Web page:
A group of 46 Indian nurses trapped in an area of Iraq seized by Islamic militants has been welcomed home by anxious relatives after being freed from the rebel-held city of Mosul.
The nurses found themselves trapped while working in a state-run hospital in the northern city of Tikrit when jihadists launched a lightning offensive on June 9.
They boarded a specially chartered plane for India from the city of Arbil, the Kurdish regional capital, yesterday and landed in their southern Indian home state of Kerala after a fuel stopover at Mumbai.
"We all are very happy ... We never thought we will come back, that we would come out," nurse Marina Jose told NDTV news channel before leaving for India.
"They didn't do anything, they didn't disturb us and they didn't harm anyone," Jose said, without specifying who she was referring to.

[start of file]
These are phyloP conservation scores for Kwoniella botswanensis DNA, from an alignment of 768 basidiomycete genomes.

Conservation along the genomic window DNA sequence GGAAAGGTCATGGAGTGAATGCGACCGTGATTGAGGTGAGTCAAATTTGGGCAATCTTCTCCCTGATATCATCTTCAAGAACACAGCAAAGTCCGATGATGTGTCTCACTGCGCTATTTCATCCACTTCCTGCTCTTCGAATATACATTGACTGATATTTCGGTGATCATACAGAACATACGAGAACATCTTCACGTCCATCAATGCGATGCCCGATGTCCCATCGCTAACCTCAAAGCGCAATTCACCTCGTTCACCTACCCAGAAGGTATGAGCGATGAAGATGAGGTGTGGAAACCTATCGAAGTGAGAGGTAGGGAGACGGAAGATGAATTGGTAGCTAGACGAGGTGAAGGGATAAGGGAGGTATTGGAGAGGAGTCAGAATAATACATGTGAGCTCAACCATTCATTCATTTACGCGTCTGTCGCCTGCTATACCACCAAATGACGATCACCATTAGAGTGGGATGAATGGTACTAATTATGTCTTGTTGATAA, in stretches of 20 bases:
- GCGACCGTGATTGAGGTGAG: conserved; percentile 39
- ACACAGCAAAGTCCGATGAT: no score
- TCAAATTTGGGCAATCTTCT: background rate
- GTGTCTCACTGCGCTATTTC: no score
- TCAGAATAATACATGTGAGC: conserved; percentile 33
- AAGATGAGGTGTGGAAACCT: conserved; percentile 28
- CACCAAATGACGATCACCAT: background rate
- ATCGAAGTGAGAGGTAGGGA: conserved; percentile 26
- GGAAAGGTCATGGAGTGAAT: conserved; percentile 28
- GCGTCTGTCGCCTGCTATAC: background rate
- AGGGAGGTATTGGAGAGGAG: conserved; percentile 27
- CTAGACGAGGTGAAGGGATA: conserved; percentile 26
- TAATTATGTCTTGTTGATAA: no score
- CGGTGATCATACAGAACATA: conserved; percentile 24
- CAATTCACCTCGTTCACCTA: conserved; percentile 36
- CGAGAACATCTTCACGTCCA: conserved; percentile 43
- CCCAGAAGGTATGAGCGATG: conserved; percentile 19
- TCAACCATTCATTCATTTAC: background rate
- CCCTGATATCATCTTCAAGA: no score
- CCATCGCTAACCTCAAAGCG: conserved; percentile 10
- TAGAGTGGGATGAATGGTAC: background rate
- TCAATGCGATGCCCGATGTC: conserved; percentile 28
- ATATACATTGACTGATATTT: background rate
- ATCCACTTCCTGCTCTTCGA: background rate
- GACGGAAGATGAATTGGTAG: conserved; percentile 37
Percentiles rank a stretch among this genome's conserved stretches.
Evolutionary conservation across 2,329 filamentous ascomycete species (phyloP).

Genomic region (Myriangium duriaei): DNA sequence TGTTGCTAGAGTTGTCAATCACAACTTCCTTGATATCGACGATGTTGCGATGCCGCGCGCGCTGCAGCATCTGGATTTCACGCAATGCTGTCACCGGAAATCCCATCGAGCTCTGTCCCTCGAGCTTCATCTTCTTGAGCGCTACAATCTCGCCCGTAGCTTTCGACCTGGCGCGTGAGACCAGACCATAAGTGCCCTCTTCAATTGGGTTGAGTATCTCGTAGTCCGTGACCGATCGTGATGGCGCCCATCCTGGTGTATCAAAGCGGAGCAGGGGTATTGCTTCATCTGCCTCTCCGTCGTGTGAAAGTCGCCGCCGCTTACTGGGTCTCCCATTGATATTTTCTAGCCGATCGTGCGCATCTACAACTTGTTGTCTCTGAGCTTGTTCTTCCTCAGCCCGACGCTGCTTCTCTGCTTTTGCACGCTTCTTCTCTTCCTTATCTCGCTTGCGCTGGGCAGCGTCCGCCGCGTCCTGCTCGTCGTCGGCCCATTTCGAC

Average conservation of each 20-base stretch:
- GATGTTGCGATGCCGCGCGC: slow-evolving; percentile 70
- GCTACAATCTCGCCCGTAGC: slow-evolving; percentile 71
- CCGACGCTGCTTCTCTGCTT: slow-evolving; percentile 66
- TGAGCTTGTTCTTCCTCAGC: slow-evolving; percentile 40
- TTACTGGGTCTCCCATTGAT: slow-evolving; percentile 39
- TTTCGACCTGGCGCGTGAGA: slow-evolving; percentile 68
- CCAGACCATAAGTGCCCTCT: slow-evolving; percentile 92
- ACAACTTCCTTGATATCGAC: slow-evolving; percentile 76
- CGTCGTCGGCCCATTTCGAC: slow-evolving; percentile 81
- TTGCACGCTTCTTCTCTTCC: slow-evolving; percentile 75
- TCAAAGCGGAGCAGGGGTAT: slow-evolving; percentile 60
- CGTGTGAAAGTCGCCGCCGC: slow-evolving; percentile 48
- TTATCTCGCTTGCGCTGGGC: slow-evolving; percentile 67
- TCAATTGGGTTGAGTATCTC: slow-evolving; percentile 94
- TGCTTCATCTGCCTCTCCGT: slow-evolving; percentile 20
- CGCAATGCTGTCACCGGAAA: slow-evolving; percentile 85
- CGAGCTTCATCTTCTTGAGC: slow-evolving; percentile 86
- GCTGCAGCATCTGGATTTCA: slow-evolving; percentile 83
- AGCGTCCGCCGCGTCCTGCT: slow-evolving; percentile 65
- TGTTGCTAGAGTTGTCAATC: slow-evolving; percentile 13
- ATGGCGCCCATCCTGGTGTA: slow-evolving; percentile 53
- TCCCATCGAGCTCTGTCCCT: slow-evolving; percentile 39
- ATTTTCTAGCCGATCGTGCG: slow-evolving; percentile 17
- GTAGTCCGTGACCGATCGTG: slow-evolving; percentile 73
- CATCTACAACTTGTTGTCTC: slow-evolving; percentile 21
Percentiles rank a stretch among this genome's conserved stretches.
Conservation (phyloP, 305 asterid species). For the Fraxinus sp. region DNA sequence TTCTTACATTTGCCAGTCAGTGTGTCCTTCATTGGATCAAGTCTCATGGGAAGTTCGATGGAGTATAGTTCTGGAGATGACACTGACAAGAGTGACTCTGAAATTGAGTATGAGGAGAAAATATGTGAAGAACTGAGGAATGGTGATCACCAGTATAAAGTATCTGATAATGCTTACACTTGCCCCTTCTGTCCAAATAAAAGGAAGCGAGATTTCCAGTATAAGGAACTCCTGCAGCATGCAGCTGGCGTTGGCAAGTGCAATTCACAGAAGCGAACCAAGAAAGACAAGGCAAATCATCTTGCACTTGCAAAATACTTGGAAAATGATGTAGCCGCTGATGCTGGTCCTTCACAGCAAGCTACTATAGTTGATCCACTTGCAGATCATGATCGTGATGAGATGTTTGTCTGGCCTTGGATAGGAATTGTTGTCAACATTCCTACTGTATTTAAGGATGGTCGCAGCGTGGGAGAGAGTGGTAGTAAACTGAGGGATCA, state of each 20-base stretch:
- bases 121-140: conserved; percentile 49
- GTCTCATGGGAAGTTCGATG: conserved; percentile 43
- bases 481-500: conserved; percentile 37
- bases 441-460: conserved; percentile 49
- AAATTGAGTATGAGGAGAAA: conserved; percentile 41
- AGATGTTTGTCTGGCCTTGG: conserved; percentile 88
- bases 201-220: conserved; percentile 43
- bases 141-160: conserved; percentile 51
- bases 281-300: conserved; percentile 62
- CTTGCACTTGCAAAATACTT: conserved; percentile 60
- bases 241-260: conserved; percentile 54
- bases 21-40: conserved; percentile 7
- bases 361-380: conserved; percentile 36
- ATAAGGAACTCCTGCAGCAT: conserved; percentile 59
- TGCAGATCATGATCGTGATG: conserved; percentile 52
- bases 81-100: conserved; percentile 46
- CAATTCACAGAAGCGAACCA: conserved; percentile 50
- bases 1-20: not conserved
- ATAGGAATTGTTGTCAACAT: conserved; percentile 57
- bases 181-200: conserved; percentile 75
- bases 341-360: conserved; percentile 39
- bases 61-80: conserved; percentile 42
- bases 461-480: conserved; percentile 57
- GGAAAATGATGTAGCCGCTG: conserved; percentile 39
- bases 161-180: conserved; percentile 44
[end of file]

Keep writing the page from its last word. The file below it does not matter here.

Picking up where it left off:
Television footage showed anxious relatives of the women waiting at Kochi city airport as well as images of the fatigued nurses, holding their heads in their hands at Arbil airport before boarding their India-bound flight.
Another 76 other Indians were also aboard the plane from Irbil, according to Syed Akbaruddin, a spokesman for India's Foreign Ministry.
It remained unclear whether the nurses had been held by the militants or were just stranded in their territory.
The Indian foreign ministry gave no details of how their freedom was secured.
According to the foreign ministry, 39 Indian construction workers abducted two weeks ago were still being held by the militants, but were safe and unharmed.